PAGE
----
There are plenty of Mac mini case modification projects on the internet. Though the unibody aluminum housing design had been there for almost a decade, it’s still the best looking mini computer case on the market imo.
In mid 2019, Raspberry Pi receive a huge update - the Pi 4. We finally got true gigabit ethernet, USB3.0 support, and a lot more. This makes Pi 4 suitable for simple NAS project (also for TimeMachine backup). So I decide to build a fake(?) TimeCapsule with Pi (at least the case is real, or should I just call it “Fake Mac mini” ? lol)
This article will show how I build this project, and the issue that I ran into (hardware side, the software configuration can be found at: Use Raspberry Pi to build a FAKE TimeCapsule - Software, Use Raspberry Pi as a NAS)(haven’t translate to English yet).
I bought this used Mac mini case for cheap (around 20USD), it still in very good shape. You can buy it from ebay or AliExpress.
First, let’s do some simple measure. The maximum motherboard you can put inside is around 17cm*17inch (lots of people use Mini-ITX in Mac mini’s case.) Height is about 2.5cm, for our Pi project is more than enough.
Here’s the first design diagram (the hub will cause some issue so I connect the HDDs direct to Pi in final product, see Troubleshooting):
All I need to do is mount these things up. So I decide to draw some 3D printed files to do the job.
And here’s the diagram that shows each mounting hole’s distance I measured.
Next, the HDD mount. The arm on both side aren’t strong enough, so I just cut them off.
Here comes the tricky part. Unfortunately, there’s no information about the mounting screw for Mac mini case. ifixit only says it’s four 7.9mm long Torx screw, didn’t mention the shaft diameter.
I tried several screw that I have, luckily, one screw can screw in and quite stable. So I can use caliper to measure it’s size: 1.7mm (You can use M1.7 phillips tapping screw instead of official torx screw)
Pi mounting plate. An isolation brick to protect GPIO pins is nice to have:
Make some feet under the mounting plate.
The I/O shield (the plastic frame for Mini-ITX I/O shield is brought from other maker) Left side is for USB-C female connector and ethernet extender cable, right side for momentary power switch.
I made some mistake about the side mounting holes on I/O shield, so just ignore it. (The ethernet extender cable’ screw can hold I/O shield in place) Also need to cut the Pi mounting plate to fit in the case.
Finally, the 30mm fan mount:
The STL files I used in this project can be download at: PiMacMiniCaseSTLFiles
Alright, here’s the finished 3D printed items. (SLA Resin)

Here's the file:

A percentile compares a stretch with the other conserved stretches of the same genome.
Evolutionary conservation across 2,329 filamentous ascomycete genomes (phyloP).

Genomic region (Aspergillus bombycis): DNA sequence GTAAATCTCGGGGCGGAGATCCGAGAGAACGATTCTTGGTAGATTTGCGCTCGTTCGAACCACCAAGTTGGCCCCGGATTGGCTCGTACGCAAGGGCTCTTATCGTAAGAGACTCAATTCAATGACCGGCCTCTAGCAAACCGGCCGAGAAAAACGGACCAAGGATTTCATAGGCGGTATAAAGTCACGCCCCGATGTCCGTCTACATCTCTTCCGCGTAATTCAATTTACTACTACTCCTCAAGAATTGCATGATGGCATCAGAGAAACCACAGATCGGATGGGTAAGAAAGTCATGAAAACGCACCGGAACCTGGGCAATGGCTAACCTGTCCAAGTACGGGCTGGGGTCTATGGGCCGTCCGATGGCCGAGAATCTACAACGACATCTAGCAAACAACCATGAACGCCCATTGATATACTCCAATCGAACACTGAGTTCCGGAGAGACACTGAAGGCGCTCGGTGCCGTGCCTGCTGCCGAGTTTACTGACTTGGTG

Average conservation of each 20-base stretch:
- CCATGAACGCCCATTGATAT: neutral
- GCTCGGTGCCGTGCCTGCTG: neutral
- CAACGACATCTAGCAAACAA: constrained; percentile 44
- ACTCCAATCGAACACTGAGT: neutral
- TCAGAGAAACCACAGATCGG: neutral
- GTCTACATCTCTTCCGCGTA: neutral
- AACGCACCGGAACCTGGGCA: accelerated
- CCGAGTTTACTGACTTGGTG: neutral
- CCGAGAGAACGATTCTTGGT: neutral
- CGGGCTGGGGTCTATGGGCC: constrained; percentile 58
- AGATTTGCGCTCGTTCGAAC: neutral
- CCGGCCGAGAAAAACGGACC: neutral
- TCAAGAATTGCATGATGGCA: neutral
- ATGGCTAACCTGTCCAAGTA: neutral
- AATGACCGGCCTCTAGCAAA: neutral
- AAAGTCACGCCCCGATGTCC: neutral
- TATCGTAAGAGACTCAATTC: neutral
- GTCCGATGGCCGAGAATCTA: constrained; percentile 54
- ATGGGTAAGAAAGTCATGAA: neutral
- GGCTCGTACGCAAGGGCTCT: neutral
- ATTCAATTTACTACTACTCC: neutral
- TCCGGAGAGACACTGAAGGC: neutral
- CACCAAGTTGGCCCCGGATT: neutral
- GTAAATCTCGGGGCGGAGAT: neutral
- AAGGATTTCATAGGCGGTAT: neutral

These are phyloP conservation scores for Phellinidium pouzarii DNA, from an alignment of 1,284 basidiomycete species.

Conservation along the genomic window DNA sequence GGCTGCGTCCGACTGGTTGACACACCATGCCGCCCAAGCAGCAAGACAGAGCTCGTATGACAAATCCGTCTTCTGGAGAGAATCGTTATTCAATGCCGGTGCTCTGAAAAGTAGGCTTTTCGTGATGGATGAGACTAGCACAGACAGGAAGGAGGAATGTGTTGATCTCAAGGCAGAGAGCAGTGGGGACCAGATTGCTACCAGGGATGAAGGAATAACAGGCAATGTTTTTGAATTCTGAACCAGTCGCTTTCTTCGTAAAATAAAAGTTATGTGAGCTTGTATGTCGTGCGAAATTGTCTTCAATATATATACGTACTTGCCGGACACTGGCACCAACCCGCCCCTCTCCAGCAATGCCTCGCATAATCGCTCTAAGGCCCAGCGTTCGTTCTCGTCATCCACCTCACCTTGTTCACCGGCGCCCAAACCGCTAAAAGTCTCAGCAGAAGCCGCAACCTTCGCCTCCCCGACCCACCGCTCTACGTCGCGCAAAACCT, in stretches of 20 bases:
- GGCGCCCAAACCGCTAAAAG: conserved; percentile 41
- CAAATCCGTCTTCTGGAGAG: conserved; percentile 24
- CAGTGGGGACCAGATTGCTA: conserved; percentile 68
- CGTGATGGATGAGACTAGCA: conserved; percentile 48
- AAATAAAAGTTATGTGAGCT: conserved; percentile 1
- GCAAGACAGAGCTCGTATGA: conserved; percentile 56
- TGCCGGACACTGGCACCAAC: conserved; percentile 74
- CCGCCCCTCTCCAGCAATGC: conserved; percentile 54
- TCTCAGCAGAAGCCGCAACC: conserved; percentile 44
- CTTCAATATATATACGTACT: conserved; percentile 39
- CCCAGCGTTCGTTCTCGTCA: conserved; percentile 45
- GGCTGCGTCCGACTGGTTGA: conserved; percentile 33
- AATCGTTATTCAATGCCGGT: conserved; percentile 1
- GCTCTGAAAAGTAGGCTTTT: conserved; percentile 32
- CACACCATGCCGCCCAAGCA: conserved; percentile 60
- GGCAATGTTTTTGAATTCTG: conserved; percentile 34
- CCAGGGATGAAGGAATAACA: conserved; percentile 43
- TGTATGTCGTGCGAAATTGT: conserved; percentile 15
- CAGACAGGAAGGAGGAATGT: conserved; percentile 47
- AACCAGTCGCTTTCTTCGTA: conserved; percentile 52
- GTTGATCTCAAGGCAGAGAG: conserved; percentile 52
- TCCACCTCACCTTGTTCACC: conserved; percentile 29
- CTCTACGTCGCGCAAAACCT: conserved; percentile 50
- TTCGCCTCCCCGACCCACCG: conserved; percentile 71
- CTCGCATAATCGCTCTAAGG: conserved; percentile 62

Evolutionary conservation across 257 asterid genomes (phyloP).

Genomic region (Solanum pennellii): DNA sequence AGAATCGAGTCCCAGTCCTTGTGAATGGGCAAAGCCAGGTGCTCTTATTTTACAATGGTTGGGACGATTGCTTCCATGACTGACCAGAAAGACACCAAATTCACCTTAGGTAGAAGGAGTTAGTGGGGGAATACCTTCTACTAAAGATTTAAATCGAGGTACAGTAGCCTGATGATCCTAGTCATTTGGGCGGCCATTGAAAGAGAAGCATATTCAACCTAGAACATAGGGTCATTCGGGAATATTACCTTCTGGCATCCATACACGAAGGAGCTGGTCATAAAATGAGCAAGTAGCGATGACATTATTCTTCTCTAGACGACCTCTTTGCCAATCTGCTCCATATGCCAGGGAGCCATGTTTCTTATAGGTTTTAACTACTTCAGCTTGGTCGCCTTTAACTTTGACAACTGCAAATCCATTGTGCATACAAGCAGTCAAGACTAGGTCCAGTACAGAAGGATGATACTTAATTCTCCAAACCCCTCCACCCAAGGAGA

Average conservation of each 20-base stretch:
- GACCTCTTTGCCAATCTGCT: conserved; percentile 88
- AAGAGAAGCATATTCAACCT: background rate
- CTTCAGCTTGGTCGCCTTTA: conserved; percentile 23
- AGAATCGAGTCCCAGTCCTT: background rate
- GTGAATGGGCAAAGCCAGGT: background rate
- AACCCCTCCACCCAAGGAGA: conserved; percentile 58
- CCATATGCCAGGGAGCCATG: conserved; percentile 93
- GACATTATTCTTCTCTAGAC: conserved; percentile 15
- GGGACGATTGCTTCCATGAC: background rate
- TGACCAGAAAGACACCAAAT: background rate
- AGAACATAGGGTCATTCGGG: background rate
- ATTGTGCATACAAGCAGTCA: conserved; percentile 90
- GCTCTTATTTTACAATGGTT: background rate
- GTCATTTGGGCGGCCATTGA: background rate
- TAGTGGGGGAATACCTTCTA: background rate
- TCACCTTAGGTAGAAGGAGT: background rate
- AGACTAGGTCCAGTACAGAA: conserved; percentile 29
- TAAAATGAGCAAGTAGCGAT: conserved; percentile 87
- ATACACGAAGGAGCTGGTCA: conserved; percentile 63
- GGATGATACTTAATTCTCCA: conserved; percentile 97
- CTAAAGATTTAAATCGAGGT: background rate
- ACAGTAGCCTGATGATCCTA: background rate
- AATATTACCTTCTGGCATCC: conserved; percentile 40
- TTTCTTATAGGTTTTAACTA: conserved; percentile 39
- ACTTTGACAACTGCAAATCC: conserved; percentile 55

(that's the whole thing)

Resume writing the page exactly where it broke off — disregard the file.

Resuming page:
I’ve found that the holes on I/O shield are a bit too small. So need to enlarge the Type-C and switch hole for a better fit.
Sand down the surface and paint them in matte black.
Ouch! There’s a crack on the edge when I try to trim it. But since it’s hide in the case, not a big deal.
And I forgot the Micro SD on pi protrudes from the edge, so more trimming work need to be done.
Then opens up the USB to SATA cable and cut out the VCC connect on board.
Use some electrical tape to cover the board.
Remember to check the pins with multimeter, make sure we didn’t ruined the cable.
Screw in HDDs and test the mount.
And solder the power line to Type-C connector. One for HDDs, other for Pi.
Momentary switch with LED. I use 1k Ohm resistor here.
About the wiring diagram you can check my other article: Raspberry Pi - Power switch, External power LED, SD Act LED(Haven’t translate to English yet)
Glue the power switch and Type-C connector in place.
Some simple wiring.
Put on the bottom cover.
OK I think it just looks like a real Mac mini
PS The max cpu temperature is around 50°C (room temp:26~28°C)
I use phillips M1.7 x 6mm tapping screw.
Some usb 3 powered hub will prevent Pi 4 from booting, here’s some discussion on Pi’s official forum: Pi 4 fails to boot when active USB switch attached. You can unplug the powered hub and plug it back. Pi will starts to boot and everything worked fine, but it’s really annoying.
Some people reports that cut out the Vcc on hub can solve the issue, but I tried and nothing happened :(
So I end up modify the USB to SATA cable instead.
I actually connect 2 HDD and Pi to the same power source, which is an official power supply. The main reason I do this is to avoid Pi’s USB port maximum 1.2A downstream limit.
I’ve measure the current drain on both HDD(w/ USB to SATA cable) and Pi, and it’s enough to be powered by a 3A power supply (my WD HDD’s peak current when activating is about 750mA) but can’t be power direct through Pi’s USB port due to 1.2A current limit. (I tried to connect direct to Pi’s USB, and one HDD fail to mount)
Note that 1 HDD is fine to direct plug it into Pi’s USB port.
- 1 x Pi 4 4GB
- 1 x 8G MicroSD Card for boot
- 1 x A1347 Apple Mac mini Case (Mid 2010)
- 2 x 2.5” HDD
- 2 x SATA to USB3 Cable
- 3D Printed Mount / IO Panel
- 1 x 30mm Fan
- 1 x Momentary Switch w/ LED & Cap
- 1 x 3mm Front Panel LED
- 2 x Current-limiting Resistor (330Ω ~ 1kΩ)
- 1 x Gigabit Ethernet Network Extension Cable
- 1 x USB Type-C Male Connector w/ PCB
- 1 x USB Type-C Female Connector w/ PCB
- Some USB Cable (Current support 3A at least)
- 3 x M3 Screw && M3 Hex Nut for Fan Mounting
- 4 x M3 Screw for HDD Mounting
- 2 x M3 Screw for Ethernet Port Mounting
- 3 x M1.7 Tapping Screw for Case Mounting w/ M2 Washer
- Some DuPont Line